H C Vanlalruata
Aizawl: The political landscape in Mizoram is witnessing a significant shift as women in the state are anticipating a surge in their representation in the state legislative assembly in the forthcoming elections for the 40-member state legislature. Major political parties have stepped forward by fielding women candidates, raising the hopes of Mizoram’s women for a stronger presence in the state’s political arena.
In the previous state assembly election held in 2018, among the 201 candidates, 15 were women, but unfortunately, 14 of them had grim chances of winning. The only woman candidate fielded by the then ruling Congress, former Minister of State Vanlalawmpuii Chawngthu, was defeated by Lalchamliana of the Mizo National Front, who now serves as the home minister, in the Hrangturzo assembly seat.
Chawngthu, who had previously won a by-election in 2014 from the constituency, secured 29.72 percent of the votes compared to Lalchamliana’s 35.62 percent, suggesting that her gender may have played a role in her defeat.
In 2018, the Mizo National Front did not field any women candidates, and the Congress appeared to have fielded Chawngthu primarily due to her previous position as a Minister of State and sitting MLA for the seat.
The Bharatiya Janata Party, despite having slim chances of victory, allocated party tickets to six women candidates, all of whom lost in the election. The ‘Zoram Thar,’ a group of spiritualists, also put forward five women nominees, but regrettably, all the ‘Zoram Thar’ independent candidates, regardless of gender, faced a resounding defeat, leading to the forfeiture of their deposits.
In the same year, the newly formed Zoram People’s Movement (ZPM) nominated two women candidates, both of whom suffered electoral setbacks.
The prospect of greater women representation in the state legislature has become more plausible as the major parties, including the Mizo National Front, Congress, and ZPM, have each fielded two women candidates. In total, 16 female candidates are vying for seats in the upcoming state legislative elections.
Local political analysts hold the opinion that at least one woman candidate from each of the three major political parties may have a chance of winning this time, if not more.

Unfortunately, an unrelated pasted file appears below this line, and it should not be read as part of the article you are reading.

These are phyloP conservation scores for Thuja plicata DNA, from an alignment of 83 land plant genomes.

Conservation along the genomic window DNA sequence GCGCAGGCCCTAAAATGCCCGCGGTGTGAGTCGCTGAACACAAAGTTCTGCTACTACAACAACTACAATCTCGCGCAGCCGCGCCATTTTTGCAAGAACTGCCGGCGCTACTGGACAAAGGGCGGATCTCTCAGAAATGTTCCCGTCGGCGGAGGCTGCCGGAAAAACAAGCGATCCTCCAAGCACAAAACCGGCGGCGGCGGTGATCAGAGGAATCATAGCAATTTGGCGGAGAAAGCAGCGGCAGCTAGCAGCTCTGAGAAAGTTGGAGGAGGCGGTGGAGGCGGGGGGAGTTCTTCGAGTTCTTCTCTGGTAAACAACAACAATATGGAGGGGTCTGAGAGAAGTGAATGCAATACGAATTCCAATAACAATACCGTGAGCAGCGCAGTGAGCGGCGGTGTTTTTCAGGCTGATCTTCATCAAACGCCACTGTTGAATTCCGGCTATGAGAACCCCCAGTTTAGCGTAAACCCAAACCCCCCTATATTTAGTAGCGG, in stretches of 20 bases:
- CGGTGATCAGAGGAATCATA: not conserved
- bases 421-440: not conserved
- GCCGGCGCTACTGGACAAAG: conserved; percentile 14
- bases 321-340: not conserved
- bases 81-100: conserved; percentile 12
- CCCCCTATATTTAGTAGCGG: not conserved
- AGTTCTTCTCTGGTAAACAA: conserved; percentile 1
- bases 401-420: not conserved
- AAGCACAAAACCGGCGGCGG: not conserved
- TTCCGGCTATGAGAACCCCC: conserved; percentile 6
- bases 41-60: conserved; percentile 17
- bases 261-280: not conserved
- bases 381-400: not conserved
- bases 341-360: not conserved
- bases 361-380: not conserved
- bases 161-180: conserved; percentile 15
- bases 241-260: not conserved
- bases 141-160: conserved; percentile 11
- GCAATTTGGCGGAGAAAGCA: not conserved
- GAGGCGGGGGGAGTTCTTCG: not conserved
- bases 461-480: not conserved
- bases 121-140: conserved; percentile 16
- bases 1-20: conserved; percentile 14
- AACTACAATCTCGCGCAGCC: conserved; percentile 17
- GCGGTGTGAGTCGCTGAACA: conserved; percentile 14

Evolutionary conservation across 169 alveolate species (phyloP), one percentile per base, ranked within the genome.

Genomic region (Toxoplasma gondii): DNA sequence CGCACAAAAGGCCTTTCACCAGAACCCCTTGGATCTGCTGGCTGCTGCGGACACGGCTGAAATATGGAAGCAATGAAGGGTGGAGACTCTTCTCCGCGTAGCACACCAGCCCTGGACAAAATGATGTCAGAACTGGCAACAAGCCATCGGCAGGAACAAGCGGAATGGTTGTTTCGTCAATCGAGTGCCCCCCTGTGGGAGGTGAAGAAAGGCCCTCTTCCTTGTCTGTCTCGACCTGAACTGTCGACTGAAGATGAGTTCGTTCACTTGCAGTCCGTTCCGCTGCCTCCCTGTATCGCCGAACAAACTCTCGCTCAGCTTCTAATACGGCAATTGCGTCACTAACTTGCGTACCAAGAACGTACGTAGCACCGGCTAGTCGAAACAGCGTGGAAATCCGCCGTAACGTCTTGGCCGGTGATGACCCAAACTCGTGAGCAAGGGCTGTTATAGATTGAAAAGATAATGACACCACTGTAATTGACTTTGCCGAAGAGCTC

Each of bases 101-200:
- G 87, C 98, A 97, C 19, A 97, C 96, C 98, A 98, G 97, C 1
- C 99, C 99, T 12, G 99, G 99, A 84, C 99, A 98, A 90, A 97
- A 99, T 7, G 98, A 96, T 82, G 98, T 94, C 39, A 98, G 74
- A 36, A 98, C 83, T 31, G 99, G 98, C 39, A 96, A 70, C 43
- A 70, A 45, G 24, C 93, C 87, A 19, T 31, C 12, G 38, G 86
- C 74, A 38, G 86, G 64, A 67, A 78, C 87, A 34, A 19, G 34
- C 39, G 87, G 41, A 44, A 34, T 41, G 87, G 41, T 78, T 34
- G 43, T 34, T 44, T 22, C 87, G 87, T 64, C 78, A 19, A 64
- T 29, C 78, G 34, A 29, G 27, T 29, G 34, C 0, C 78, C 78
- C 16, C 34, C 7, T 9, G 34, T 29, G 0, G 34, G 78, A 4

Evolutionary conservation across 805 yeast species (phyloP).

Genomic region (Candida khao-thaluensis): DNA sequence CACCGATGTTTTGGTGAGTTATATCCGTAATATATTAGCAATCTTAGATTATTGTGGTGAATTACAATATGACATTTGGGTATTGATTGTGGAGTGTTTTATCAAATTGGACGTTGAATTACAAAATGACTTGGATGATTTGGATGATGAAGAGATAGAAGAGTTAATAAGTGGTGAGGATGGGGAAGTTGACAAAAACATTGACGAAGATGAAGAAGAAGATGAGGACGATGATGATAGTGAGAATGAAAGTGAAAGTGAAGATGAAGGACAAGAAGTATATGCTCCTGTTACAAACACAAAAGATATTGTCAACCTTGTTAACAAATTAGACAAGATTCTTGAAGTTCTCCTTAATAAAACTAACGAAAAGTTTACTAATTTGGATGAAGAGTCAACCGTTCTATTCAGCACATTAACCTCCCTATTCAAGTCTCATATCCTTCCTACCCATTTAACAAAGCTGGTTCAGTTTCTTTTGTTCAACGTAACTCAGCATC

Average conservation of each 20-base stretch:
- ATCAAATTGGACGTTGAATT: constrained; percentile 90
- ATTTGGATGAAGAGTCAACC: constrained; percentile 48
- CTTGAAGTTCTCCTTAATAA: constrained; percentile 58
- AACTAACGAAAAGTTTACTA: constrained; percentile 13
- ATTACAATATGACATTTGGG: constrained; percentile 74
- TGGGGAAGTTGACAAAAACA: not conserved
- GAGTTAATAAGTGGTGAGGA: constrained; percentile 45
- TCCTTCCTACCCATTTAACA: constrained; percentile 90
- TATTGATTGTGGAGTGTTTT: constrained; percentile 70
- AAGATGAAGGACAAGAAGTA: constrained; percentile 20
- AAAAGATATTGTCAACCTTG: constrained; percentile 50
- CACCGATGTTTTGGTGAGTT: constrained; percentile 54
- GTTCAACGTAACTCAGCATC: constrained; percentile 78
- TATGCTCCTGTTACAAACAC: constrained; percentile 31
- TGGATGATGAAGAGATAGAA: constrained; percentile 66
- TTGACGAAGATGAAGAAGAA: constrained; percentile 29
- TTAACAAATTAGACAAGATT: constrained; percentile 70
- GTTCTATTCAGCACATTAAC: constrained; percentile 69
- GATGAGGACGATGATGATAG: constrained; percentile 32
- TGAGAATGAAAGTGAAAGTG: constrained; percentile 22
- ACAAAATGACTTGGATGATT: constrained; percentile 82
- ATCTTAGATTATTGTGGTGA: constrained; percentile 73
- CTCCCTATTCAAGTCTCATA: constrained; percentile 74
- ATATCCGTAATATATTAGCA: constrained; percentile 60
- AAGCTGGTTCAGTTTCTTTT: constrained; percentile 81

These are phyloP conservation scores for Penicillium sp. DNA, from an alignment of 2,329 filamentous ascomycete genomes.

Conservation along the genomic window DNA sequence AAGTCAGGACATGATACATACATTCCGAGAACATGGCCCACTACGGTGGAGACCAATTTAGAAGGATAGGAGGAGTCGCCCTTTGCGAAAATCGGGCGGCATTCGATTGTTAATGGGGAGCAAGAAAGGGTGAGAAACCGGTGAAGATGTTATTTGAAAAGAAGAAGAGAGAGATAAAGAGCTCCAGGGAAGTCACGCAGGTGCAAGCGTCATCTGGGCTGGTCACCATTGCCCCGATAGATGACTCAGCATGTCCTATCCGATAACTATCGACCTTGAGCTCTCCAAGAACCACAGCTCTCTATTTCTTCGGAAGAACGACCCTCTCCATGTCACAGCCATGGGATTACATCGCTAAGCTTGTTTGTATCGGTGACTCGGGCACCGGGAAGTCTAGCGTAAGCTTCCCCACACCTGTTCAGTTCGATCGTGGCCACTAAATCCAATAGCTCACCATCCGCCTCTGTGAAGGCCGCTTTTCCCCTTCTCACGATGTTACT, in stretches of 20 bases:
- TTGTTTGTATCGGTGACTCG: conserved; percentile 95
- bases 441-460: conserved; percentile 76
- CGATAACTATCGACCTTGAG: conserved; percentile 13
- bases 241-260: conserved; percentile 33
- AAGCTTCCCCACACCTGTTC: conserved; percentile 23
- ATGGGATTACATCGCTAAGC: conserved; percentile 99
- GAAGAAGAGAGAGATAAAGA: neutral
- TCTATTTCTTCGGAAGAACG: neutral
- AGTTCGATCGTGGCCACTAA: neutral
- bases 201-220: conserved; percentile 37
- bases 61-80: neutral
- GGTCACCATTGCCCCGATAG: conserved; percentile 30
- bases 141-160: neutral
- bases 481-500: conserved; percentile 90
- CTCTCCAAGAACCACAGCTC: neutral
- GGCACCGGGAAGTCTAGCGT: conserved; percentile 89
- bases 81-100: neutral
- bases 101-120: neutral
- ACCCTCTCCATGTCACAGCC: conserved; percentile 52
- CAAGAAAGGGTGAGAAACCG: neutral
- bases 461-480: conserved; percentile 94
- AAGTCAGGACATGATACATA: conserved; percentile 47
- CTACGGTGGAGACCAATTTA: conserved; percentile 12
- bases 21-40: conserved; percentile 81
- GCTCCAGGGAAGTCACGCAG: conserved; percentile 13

Though the Bharatiya Janata Party has put forward three women candidates, it appears that their chances of victory may be limited based on the constituencies in which they are contesting. The same applies to the four women independent candidates supported by two spiritual groups.
Remarkably, in the first election to the legislature of Mizoram union territory in April 1972, none of the political parties fielded women candidates. There were two women among the independent candidates, but they were unsuccessful.
The Mizo Union nominated Saptawni, who made history as the first-ever legislator in the legislature of the union territory. The People’s Conference (PC) party fielded L. Thanmawii in the Serchhip assembly seat, making her the first elected woman representative of the legislature in May 1978. The PC government, led by the then Chief Minister Brig T Sailo, fell due to defections within six months, but Thanmawii was re-elected from Aizawl East seat in the April 1979 elections.
Brig. Sailo’s government later inducted K Thansiami into a nominated seat in 1979, marking the first and only instance in which two women legislators sat together in the Mizoram assembly.
The Congress party, which won the 1984 elections by defeating the PC party, nominated Rokungi to a seat, but her term was cut short due to the signing of the Mizo Peace Accord in 1986. This event led to the erstwhile underground Mizo National Front forming a coalition in the six-month interim government.
In February 1987, the Mizo National Front, led by its supremo Laldenga, contested the first Mizoram state legislature. Lalhlimpuii, daughter-in-law of Zamanthanga, one of the signatories of the party’s declaration of independence from the Indian Union, contested as the lone woman candidate sponsored by the MNF and emerged victorious. Lalhlimpuii became the first-ever woman minister in Mizoram as she was inducted into Laldenga’s ministry.
When Vanlalawmpuii Chawngthu was elected from Hrangturzo by-election on Congress ticket in 2014, she was the first woman in to sit in the State Assembly in 27 years.
The Mizoram assembly currently lacks any female representation.
Mizo society, historically characterised by its patriarchal structure, has traditionally afforded women little influence in both family and administrative matters. This gender disparity has extended into the political sphere, even as an increasing number of females have gained access to modern education.
In bygone eras, women were forbidden from entering the ‘Zawlbuk,’ a male dormitory where able-bodied men lived together, forming a defense force akin to an army for the village.
Nonetheless, the implementation of a 33 percent reservation for women in the Aizawl Municipal Corporation (AMC) and Lunglei Municipal Council (LMC), as well as in village councils in rural areas and local councils in urban areas, has led to greater female representation at the grassroots level of administration and local self-governance.
Prior to the recent passage of a 33 percent reservation for women in both the Parliament and the state legislature, there were limited opportunities for Mizo women to participate in the decision-making bodies of central and state legislatures. As these historic elections draw near, the women of Mizoram eagerly await the opportunity to play a more prominent role in shaping their state’s political future.